Bringing cryptic command lines to Windows

Date:January 24, 2005 / year-entry #21
Orig Link:
Comments:    46
Summary:The CMD.EXE batch language can be awfully cryptic, but for those who miss the richness of command lines like kill -1 $(ps -ef | grep inetd | grep -v grep | tr -s " " | cut -f2 -d " ") or bursts of line noise masquerading as a pipeline of "find", "sed", and "awk"...

The CMD.EXE batch language can be awfully cryptic, but for those who miss the richness of command lines like

kill -1 $(ps -ef | grep inetd | grep -v grep | tr -s " " | cut -f2 -d " ")

or bursts of line noise masquerading as a pipeline of "find", "sed", and "awk" processes, Microsoft Windows Services for Unix is available for free download.

Comments (46)
  1. Unix-Fan says:

    Why are such essential tools not on the Windows CD?

  2. Tim Smith says:


    There are so many jokes there I’m not even going to bother. I am sure people much smarter than me have made them already in the StFU team.

  3. Unix-fan: Because the free version of SFU(v3.5) was released after Windows XP, and most consumers won’t need it.

    But it’s an excellent download! Especially when you’re a student and need to run some UNIX tools but like Windows :) Check out for more SFU tools.

    AFAIK the difference between Cygwin and SFU/Interix is that Interix runs as a standalone NT subsystem, while Cygwin is an emulator on top of Win32 (Interix executables are marked as "7 subsystem (Posix CUI)" when you look at them with dumpbin).

  4. I can’t speak to the historical reasons, but currently, I suspect the reason is "security". Not because the SFU utilties are somehow less secure than the rest of the stuff shipped by Microsoft, but because it reduces the attack surface of the system.

    And the reality is that SFU isn’t an "essential tool" to the vast majority of Windows users. The percentage of Windows users who even KNOW that there’s a command prompt is probably in the single digits (at most its in the teens).

    The only people who would consider SFU to be "essential" are those that are developers – and those developers can get the tools easily and for free.

  5. Yaytay says:

    Last time I looked at SFU the cygwin tools beat them simply because they can handle files bigger than 2GB – SFU could not.

    There are a great many features of command line tools that Microsoft has been ignoring, more and more in recent times.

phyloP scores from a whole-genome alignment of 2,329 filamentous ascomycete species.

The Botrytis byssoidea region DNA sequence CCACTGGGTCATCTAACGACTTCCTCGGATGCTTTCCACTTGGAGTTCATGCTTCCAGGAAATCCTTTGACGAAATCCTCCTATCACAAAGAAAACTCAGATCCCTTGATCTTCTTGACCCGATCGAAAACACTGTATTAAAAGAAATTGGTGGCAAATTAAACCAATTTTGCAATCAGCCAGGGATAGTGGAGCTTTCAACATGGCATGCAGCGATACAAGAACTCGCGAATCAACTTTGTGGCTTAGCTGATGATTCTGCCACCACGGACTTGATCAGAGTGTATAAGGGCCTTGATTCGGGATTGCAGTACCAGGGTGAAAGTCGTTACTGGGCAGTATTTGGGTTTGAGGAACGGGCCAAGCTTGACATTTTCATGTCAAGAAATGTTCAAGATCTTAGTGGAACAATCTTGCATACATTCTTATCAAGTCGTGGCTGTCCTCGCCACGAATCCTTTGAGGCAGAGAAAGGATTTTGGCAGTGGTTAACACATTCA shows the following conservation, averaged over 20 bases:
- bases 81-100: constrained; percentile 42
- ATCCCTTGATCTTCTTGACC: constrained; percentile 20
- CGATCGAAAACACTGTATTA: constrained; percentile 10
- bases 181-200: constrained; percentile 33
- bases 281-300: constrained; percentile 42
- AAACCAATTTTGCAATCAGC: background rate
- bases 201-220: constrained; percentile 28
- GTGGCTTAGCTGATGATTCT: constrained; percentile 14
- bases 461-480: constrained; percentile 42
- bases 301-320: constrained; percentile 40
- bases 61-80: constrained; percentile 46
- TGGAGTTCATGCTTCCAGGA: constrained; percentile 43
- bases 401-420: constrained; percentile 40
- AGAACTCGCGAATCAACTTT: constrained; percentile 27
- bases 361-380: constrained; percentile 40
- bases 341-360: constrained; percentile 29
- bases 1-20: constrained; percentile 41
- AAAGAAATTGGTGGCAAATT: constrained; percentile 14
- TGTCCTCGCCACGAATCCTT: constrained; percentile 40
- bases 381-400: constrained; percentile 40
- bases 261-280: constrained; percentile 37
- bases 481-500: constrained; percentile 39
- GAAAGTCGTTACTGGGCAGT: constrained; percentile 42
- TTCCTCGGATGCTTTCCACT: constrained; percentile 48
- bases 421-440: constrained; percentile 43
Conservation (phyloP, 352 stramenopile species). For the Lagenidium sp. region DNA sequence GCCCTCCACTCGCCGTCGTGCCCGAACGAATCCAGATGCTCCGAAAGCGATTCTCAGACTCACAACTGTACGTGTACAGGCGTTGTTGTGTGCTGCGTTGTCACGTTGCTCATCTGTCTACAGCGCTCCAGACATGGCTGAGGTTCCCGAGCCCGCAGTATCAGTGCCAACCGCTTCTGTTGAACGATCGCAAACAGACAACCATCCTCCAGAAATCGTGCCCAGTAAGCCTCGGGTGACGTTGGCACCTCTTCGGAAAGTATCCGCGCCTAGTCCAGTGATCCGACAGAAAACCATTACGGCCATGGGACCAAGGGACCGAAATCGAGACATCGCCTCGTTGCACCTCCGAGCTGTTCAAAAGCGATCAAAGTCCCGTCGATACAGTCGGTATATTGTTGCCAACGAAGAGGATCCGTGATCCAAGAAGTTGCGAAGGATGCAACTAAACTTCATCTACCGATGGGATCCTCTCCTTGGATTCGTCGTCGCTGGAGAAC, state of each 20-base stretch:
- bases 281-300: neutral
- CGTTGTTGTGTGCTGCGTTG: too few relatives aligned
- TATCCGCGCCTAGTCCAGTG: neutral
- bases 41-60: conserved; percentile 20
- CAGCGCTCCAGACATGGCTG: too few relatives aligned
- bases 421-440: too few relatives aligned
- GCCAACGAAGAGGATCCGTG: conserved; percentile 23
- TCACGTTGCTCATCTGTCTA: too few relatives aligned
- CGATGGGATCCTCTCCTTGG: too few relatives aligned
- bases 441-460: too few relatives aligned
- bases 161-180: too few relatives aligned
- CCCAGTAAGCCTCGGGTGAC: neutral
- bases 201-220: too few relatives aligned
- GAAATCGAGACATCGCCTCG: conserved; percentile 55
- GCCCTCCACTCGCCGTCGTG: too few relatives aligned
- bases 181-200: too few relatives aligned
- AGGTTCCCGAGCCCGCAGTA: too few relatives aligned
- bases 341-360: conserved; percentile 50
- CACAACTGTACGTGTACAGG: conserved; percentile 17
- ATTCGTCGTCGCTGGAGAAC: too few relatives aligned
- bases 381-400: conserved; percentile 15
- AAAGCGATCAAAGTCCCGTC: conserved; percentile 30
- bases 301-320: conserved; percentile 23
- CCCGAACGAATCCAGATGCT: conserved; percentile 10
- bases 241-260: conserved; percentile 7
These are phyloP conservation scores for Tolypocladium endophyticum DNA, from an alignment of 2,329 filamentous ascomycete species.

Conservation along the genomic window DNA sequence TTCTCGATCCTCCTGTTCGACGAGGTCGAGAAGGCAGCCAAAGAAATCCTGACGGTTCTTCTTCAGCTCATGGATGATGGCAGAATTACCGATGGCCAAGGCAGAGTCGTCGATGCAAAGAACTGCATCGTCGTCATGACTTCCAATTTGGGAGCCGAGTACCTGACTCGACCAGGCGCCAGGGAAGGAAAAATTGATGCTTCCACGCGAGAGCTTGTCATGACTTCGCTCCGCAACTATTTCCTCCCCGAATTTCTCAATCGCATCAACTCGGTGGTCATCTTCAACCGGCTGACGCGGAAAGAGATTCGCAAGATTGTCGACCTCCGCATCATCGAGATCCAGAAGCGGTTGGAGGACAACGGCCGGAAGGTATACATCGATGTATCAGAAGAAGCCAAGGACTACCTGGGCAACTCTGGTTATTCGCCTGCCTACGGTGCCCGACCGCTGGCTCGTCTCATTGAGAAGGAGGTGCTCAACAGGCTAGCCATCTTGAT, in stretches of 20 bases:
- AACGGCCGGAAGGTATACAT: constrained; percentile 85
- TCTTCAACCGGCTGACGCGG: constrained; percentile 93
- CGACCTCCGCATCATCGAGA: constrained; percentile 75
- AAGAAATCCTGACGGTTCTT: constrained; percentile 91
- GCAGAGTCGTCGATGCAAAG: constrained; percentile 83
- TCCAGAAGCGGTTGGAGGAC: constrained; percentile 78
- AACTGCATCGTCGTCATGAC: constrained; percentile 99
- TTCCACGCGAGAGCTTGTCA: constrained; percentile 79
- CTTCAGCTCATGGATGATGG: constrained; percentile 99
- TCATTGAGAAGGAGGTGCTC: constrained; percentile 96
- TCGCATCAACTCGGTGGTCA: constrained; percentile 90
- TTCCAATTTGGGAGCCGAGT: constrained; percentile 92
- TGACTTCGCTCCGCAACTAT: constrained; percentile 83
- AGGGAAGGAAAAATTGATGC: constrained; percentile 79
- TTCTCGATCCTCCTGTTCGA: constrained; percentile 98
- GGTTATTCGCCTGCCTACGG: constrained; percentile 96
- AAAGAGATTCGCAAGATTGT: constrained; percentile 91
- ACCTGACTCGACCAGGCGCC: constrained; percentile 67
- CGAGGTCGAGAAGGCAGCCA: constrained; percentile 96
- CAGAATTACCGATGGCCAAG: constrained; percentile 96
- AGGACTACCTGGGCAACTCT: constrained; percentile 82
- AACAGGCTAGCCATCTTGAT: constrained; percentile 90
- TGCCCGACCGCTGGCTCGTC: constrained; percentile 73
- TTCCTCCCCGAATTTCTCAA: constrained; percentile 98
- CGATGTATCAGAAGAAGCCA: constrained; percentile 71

Why did RegFind get removed from the Resource Kit?

    How does Microsoft recommend you monitor a steadily increasing log file (tail -f)?

    We don’t need a GUI that requires 3D processing just to look pretty, we need a system that works.


  6. Aaargh says:

    ‘kill -1 $(ps -ef | grep inetd | grep -v grep | tr -s " " | cut -f2 -d " ")’

    Wow, so that’s the microsoft way of doing ‘killall -1 inetd’

  7. Jason says:


    Who was talking about GUIs with 3D processing?

    What does not work?

  8. Mike says:

    Last time I used SFU it seemed very hacked together and slow. Maybe this is so Microsoft can show how slow unix code is, or maybe because they are crappy ports.

    Its easier to just have a linux box handy.

  9. David Candy says:

    When you show me how to write, spellcheck, format, then print a document using pipes then I’ll be impressed (and that someone, somewhere, is actually using it). This is what MS promised us years ago (despite the fact we were all using full screen editors by then).

    I’m still waiting.

    As a side note all the web sites about using Edlin as a nntp reader, email program, and web browser seem to have disappeared. While they existed it was impressive but not compelling enough to actually run.

  10. cola says:

    ‘killall -1 inetd’? What are you thinking? That’s not rich at all!

    How about a Perl one-liner to rename every file to lowercase?

    perl -e ‘for(<*>) {($x=lc)ne$x&& qx(mv -i Q$_E Q$xE);}’

  11. Cooney says:

    When you show me how to write, spellcheck, format, then print a document using pipes then I’ll be impressed

    Why would you even want to? Writing and formatting are fairly interactive, as is the feedback portion of spellchecking. Printing is different – I’ve done a bunch of stuff using printcap and pipes, most notably printing ps docs to a non-ps printer by way of ghostscript.